Life after Spinal Cord Injury: Living with a Neurogenic Bowel

Posted by Reeve Staff in Life After Paralysis on April 26, 2020 # Health

By guest blogger Sheri Denkensohn-Trott

After 34 years of spinal cord injury (SCI) as a C4 quadriplegic, my life was increasingly focused on my bowels. The time it took to use the bathroom was increasing and my quality of life was decreasing. I tried different methods, but I was approaching the tipping point. And then it happened; evacuation just stopped. I was desperate. But I found an answer; I got a colostomy. It is one of the best things you can do to increase your quality of life.Sheri Denkensohn-Trott

I started my bowel routine like most people injured in the early 80s. Two Dulcolax suppositories 3 days a week and oral stool softeners daily. That worked for about 5 years and then things started slowing down and I began to have accidents. Having this occur while I was in college was embarrassing and difficult to manage. I switched to an oil-based suppository called the Magic Bullet and that was my tool for many years.

In my early 30s things quickly declined. I dug deep into my toolbox. Daily meals of spinach; adding MiraLAX in different doses depending on my output; switching to a routine every other day; using Enemeez as a quick release suppository; and going on a gluten-free, dairy-free, and sugar-free diet. After trying one thing, I’d get a quick correction and then slip backwards again. I was bloated and had no appetite because a minimal amount came out. I was scared, depressed, and frustrated. My weight decreased and my nutritional supports consisted of supplements, eggs, and chicken soup.

At 49, everything came to a halt. I was rushed to the hospital because I had not gone to the bathroom in 2 weeks. I yearned for a colostomy. Even with multiple enemas and a colonoscopy, the doctors did not get enough stool out. And, because of multiple bowel obstructions throughout my 30-plus years of injury, experts told me that a colostomy was not an option because of the risk of perforation of my bowel.

I was desperate. I began daily stomach massage, castor oil, and acupuncture. I consulted others in the SCI community for advice. One gentleman strongly recommended using Peristeen, a mechanism to insert warm water with pressure into the colon, and then release to evacuate. I was ecstatic! I had found the answer. Unfortunately for me, it became a non-option. Based on eligibility guidelines, the force of the water could cause bowel perforation.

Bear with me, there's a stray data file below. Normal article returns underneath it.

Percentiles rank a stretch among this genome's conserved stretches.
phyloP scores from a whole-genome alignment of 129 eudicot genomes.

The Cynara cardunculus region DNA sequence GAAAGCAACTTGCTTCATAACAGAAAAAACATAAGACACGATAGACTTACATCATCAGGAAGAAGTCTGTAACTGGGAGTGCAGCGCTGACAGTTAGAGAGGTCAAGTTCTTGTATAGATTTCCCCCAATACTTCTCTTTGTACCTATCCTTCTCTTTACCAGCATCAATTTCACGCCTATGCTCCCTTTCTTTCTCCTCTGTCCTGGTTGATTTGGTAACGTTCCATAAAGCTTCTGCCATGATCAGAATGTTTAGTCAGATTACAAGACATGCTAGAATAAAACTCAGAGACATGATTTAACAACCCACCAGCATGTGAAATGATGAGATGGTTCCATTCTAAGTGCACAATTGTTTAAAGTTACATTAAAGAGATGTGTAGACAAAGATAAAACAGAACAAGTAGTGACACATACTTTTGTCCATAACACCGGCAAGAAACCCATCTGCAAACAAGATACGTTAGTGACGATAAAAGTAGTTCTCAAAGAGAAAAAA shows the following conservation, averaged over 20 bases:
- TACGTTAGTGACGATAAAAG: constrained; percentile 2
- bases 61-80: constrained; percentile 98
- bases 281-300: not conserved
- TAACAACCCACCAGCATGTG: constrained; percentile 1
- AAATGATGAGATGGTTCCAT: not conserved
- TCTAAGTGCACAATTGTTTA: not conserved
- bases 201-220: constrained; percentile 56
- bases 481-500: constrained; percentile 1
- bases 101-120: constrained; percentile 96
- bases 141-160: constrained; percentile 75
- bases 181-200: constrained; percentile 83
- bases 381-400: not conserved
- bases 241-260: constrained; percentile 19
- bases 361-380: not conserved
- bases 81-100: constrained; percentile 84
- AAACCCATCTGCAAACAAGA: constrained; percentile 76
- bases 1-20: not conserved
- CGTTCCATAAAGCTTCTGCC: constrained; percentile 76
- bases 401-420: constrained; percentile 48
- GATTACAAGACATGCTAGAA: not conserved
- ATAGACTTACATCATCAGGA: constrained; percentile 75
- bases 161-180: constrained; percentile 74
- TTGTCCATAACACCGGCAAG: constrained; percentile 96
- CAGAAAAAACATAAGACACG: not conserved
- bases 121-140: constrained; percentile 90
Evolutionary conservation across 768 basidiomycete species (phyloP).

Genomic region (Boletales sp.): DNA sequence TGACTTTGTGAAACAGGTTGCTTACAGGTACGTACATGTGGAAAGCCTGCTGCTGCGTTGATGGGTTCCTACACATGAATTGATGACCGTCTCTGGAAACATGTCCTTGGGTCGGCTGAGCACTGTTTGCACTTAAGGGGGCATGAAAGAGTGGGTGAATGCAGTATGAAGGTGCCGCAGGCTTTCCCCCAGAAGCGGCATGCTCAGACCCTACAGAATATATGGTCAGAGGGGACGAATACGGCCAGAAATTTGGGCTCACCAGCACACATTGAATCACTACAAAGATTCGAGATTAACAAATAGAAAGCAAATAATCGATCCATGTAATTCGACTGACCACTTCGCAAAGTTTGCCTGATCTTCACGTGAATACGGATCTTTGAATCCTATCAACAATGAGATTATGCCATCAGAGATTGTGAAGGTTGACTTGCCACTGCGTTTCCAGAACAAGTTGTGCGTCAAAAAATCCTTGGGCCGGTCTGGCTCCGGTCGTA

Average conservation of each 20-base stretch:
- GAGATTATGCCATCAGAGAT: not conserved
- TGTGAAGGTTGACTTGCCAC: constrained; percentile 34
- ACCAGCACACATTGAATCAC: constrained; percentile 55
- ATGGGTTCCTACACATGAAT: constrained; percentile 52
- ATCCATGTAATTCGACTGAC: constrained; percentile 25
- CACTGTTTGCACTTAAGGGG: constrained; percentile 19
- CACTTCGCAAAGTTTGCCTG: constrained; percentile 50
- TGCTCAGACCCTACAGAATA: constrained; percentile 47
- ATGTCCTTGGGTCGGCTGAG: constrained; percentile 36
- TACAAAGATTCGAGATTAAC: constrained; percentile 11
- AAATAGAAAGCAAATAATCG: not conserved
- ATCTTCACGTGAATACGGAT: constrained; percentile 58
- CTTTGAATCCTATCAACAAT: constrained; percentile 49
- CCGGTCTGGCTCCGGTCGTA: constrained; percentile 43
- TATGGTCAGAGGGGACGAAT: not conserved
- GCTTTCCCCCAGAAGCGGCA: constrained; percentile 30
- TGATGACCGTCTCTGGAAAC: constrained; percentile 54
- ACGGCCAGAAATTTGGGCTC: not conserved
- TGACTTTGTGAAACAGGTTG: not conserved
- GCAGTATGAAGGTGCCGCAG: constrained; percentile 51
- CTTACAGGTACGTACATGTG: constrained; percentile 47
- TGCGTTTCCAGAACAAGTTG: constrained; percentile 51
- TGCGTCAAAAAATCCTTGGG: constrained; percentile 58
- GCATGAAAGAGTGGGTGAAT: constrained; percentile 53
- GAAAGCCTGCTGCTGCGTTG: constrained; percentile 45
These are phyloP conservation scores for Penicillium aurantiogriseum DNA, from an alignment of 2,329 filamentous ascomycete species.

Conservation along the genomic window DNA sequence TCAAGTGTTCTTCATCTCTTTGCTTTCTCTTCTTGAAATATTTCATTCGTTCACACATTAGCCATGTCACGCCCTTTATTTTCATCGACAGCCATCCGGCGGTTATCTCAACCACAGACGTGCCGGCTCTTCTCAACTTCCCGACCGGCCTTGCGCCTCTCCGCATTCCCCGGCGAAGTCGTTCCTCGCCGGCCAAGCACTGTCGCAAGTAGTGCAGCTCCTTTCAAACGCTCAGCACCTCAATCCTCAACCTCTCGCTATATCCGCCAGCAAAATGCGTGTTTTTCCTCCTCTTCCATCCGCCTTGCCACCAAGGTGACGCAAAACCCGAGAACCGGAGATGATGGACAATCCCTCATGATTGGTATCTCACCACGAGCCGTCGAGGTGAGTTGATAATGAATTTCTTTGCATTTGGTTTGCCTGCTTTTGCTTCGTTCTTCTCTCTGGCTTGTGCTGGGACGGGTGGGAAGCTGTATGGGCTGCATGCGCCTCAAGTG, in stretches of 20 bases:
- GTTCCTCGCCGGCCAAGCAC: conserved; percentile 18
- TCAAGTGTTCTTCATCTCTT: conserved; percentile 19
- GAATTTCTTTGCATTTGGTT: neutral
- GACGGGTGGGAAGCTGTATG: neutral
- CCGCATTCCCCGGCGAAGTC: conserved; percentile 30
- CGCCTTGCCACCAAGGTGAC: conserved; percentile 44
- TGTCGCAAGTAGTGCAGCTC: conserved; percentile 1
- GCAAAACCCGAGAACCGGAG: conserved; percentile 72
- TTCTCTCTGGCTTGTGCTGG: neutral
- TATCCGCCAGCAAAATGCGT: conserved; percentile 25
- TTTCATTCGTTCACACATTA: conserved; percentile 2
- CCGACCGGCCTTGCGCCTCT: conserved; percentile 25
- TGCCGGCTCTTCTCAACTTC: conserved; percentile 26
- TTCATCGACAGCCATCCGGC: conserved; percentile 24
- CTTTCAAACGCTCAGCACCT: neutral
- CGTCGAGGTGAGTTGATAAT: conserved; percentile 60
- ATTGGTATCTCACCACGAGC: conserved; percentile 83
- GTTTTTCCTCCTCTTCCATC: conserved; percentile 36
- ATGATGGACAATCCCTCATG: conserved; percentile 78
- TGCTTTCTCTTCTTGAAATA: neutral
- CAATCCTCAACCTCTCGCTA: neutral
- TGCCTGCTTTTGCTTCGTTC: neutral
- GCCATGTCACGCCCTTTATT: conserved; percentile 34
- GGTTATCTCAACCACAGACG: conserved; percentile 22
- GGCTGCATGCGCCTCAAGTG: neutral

My gastroenterologist told me that my condition was life-threatening. He advised going to the Mayo Clinic. I submitted my paperwork and was accepted. I travelled to Mayo with minimal expectations. Even a small tweak could help. To my surprise, the surgeon said, “Sheri, I need to review your surgical notes, but I believe we can helpful.” I was shocked and sobbed in relief.

A year later, and extremely weak from daily enemas, lack of nutrition, and herbal tea that promoted output but made me dizzy, I went to Mayo and had successful colostomy surgery.

What should you do? Everyone is different, but here are useful tips:

  • Monitor your bowel regime time. Increased time is a signal that what you are using isn’t working and your bowel is beginning to lose peristalsis;
  • Be open-minded about trying different options;
  • Maintain a balanced diet with adequate nutrients and fiber;
  • Reach out to others with SCI to find out the latest methods for bowel treatment like Peristeen and explore the if there is a nonsurgical intervention available;
  • Don’t wait until you are out of options. Schedule a colostomy and don’t be afraid of the care and potential odor. You (and those who care for you) can easily learn how to use the variety of ostomy supplies (ostomy nurses are great) and once you find what works best it will become like any other part of your daily routine.

I have never been healthier. I regret that no one told me earlier to get a colostomy before things went downhill. I have an increased quality of life and extra time each day for work, fun, and other adventures. I love my colostomy.

Sheri Denkensohn-Trott sustained a spinal cord injury in 1983 and is a C4 quadriplegic. She practiced law for the Federal government for 25 years and started her own business with her husband (who also has a disability) called Happy on Wheels, LLC. Their vision is to inspire others, with and without disabilities, to live happier lives through writing, speaking, mentoring, and consulting. Sheri is a columnist for New Mobility magazine and a regular contributor to other written publications. Additionally, she is a motivational speaker, professional storyteller, and mentors students and individuals of all ages. She serves on The Advisory Board of the Rockefeller College and is also a breast cancer survivor and Ambassador for the American Cancer Society. Sheri is currently writing her first book. Sheri and her husband reside in Arlington, Virginia. You can follow them on all forms of social media, and subscribe to their newsletter by accessing their website

The National Paralysis Resource Center website is supported by the Administration for Community Living (ACL), U.S. Department of Health and Human Services (HHS) as part of a financial assistance award totaling $8,700,000 with 100 percent funding by ACL/HHS. The contents are those of the author(s) and do not necessarily represent the official views of, nor an endorsement, by ACL/HHS, or the U.S. Government.